The next step is to identify the triggers for the aggressive behavior. Write a list of all the circumstances surrounding the onset of the behavior, including the time of day and day of the week, interactions with other animals and people, activities involving your cat, sounds and smells. Once you’ve identified them, avoid the triggers (when possible) while working on resolving the undesirable behavior.
Many of the warning signs a cat shows are common to the species, but individual cats may also have their own distinctive signals. Pay attention to your cat’s body language and learn to recognize the signals that occur shortly before your cat attacks. For some cats, this means dilated pupils and a change in ear position. For other cats, it means a rapidly swishing tail or a crouched, tense body posture. The goal is to recognize the signs that your cat displays before she behaves aggressively and to stop interacting with her before she gets to that point. You may get hurt by ignoring the warning signals.
Enrichment of the cat’s living environment can have multiple benefits for cats showing undesirable behaviors. It can relieve boredom and frustration, stimulate the mind, and provide an appropriate form of play and energy release. Many undesirable behaviors can be curbed by providing your cat with enough enrichment options. Keep in mind, though, that some forms of enrichment may not be appropriate depending on your cat’s triggers, so make sure you are providing enrichment that doesn’t cause your cat to be overly aroused or fearful.
How can you make your cat’s life more exciting? Here are some ideas:
Managing the behavior by avoiding all circumstances that cause aggressive behavior is an appropriate solution if you are staying safe and your cat does not seem emotionally troubled. If management has improved the situation, then don’t feel obligated to take further steps. However, you should seek professional help if the situation has remained static or is worsening, or if your cat has unavoidable triggers or seems anxious on a regular basis. There are veterinarians who specialize in cat care and certified feline behavior consultants. One of these professionals can offer help to you and your cat while keeping everyone safe.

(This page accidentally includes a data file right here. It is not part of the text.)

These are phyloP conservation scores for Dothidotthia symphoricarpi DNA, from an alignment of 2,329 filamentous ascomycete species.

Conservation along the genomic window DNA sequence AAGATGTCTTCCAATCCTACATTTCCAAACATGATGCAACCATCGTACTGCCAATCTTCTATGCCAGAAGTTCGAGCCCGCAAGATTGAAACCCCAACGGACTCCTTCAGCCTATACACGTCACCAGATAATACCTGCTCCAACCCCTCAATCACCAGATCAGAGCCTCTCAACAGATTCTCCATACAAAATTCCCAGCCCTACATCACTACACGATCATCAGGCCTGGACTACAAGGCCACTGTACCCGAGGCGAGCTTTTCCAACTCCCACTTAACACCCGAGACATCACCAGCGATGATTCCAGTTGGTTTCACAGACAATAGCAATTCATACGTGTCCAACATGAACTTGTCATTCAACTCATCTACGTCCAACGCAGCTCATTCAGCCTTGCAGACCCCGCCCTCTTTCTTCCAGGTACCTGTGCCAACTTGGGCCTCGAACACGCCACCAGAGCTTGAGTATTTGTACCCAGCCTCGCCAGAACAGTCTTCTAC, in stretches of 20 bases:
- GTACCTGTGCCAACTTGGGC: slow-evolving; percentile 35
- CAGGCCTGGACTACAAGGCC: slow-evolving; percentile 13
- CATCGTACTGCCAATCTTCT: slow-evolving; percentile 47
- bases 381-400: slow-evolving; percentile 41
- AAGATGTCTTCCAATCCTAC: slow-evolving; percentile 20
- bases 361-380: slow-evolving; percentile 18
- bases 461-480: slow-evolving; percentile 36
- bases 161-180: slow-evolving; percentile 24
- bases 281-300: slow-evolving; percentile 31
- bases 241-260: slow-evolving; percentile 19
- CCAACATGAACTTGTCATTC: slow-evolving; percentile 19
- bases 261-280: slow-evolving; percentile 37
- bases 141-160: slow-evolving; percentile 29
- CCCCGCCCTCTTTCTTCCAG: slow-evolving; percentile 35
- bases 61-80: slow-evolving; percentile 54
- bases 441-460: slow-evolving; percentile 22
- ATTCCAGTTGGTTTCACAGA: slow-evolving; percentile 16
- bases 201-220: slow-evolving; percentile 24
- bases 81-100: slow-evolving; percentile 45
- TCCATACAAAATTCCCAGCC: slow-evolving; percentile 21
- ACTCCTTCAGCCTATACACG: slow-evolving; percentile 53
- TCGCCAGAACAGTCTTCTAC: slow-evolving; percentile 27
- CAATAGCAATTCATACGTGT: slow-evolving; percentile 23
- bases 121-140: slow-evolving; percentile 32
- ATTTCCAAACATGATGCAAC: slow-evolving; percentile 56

In the meantime, basic behavior modification techniques that you can try include:
Additional things that you may want to try include Feliway pheromone products and a calming collar. It’s also a good idea to consult with your veterinarian. She may suggest nutritional supplements (e.g., Nutri-Calm, Zylkene, Solliquin), a change in diet or prescription medication.
There are some techniques that you should always avoid. Steer clear of the following and seek additional advice if the professional you’re working with recommends them:
Finally, put yourself in your cat’s shoes: Think about how he might be feeling and try to understand his behaviors from his point of view. It’s important to remain patient and supportive of your cat while keeping everyone safe. There are many professionals with considerable experience working with these issues so you can take comfort in the fact that this is not a problem unique to your cat.